Why Children Tattle (And When it’s Okay)

Every parent has, at one time or another, heard the familiar cry of, “I’m telling!” But is tattling a normal part of childhood? Or is it a problem in the making?

Media Downloads

CCNS health and medical content is consumer-friendly, professional broadcast quality (available in HD), and available to media outlets each day.

*Email us for video download password Content is property of Cleveland Clinic and for news media use only.

Media Contact

We're available to shoot custom interviews & b-roll for media outlets upon request.

CLEVELAND – Every parent or teacher has, at one time or another, heard the familiar cry of, “I’m telling!”

But is tattling a normal part of childhood? Or is it a problem in the making?

According to Kate Eshleman, PsyD, of Cleveland Clinic Children’s, for young children, tattling is an appropriate part of their development.

“As kids learn that it’s not appropriate to hit someone, they’re also not quite able to problem-solve by themselves, and so they reach out to the adults to make them aware of the situation,” she said.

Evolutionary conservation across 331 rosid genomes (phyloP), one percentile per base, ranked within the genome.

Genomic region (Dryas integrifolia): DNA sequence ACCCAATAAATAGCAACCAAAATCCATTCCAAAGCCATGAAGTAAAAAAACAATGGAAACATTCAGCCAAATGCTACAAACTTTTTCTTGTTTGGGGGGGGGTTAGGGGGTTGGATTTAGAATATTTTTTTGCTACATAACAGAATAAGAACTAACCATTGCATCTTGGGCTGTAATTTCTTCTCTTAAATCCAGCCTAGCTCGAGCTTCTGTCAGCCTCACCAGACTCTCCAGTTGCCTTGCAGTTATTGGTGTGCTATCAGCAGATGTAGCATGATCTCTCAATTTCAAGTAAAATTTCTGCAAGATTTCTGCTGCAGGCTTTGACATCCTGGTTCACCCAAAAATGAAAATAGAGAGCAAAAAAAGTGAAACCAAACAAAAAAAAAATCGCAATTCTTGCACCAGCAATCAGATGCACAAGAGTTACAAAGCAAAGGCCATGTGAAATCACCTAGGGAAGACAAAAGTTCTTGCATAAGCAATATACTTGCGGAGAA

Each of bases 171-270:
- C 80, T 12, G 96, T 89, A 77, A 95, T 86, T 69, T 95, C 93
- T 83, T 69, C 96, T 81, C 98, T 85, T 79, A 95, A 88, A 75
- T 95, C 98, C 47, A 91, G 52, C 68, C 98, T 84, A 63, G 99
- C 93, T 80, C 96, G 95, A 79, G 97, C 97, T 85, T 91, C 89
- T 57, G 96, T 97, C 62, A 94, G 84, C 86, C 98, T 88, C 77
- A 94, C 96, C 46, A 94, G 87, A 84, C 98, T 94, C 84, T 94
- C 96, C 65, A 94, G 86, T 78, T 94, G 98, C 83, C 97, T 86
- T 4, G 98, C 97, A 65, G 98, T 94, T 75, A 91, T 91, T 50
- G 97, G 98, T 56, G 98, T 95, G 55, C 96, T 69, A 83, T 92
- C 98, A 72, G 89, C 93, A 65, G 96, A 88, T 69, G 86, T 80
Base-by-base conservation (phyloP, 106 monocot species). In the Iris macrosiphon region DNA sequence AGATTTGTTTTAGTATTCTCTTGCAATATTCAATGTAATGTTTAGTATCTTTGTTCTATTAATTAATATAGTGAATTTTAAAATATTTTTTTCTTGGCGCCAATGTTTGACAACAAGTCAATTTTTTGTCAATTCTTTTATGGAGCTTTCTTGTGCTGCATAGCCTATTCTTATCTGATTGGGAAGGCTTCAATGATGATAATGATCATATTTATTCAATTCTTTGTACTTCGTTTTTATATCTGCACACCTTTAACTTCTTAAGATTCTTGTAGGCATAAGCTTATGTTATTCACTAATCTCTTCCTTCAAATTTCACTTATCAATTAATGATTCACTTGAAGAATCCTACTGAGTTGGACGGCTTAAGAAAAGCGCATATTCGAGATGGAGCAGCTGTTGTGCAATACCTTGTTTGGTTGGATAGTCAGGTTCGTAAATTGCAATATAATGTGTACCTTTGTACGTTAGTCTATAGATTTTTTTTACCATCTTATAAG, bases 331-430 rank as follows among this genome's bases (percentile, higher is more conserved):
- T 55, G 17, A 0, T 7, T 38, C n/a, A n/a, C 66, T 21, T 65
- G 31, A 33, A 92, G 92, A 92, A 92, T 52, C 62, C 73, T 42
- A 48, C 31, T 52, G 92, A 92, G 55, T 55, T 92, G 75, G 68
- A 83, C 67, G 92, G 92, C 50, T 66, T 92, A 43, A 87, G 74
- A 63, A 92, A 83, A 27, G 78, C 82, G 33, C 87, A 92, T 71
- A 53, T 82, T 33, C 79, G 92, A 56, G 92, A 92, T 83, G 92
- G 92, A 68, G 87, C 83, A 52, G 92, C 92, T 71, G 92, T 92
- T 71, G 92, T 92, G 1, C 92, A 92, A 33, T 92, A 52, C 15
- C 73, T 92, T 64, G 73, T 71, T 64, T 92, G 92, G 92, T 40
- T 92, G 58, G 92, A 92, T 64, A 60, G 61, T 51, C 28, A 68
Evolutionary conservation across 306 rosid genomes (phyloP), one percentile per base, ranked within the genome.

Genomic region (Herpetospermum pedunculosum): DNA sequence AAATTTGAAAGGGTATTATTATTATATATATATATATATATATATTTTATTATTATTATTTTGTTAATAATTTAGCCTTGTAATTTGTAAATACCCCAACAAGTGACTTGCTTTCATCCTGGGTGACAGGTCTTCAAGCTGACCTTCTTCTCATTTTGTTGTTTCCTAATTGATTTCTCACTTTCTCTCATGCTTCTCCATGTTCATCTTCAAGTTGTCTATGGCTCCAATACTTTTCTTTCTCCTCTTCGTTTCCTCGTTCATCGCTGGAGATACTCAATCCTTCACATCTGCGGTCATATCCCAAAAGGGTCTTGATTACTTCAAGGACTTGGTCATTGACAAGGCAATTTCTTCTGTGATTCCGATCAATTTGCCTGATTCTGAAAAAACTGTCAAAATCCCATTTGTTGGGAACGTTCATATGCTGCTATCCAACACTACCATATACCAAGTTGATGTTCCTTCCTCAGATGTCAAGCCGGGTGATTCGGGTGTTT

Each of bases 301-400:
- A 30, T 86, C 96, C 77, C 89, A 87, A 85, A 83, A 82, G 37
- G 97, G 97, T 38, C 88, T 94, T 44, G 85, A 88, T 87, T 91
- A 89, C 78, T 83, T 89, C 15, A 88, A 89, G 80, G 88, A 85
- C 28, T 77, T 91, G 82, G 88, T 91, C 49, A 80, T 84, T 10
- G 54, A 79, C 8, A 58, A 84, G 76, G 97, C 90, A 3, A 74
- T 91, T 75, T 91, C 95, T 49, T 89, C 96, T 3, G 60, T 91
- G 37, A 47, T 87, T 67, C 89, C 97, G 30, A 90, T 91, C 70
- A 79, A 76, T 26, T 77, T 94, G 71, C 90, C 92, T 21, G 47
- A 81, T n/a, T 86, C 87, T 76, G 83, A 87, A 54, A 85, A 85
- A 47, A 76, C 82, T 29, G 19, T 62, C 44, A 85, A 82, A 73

Dr. Eshleman said sometimes, tattletale behavior is unknowingly reinforced by adults.

She said adults often don’t respond to the behavior of the child who is the subject of the tattling, but they do respond to the child who is lodging the complaint; and this can make it more likely the child will tattle again in the future.

During early childhood, Dr. Eshleman said tattling doesn’t have much of an impact on a child’s relationship with their peers.

But, as children get older, they get better at being able to problem-solve with their peers, and will no longer feel the need to involve an adult at every turn.

Dr. Eshleman said when children are very young, they are still learning there are different levels of ‘fair’ and that they may not always get everything their way. But, a child’s ability to tolerate what is perceived to be ‘fair’ or ‘unfair’ increases over time.

And while it’s okay for parents to work with their children on curbing ‘tattletale’ behavior, at the same time, children need to know when it is appropriate to tell an adult about something.

“We want children to be prepared to know how to respond in a serious safety event,” said Dr. Eshleman. “Whether that’s somebody doing something to them, or if they see somebody else being harmed; we want them to know that those are appropriate things they should speak up about.”

For Journalists Only

Sign up below to be added to our Daily Health Stories distribution list.

You can also follow us on Twitter @CCformedia to receive real-time updates when new content is posted.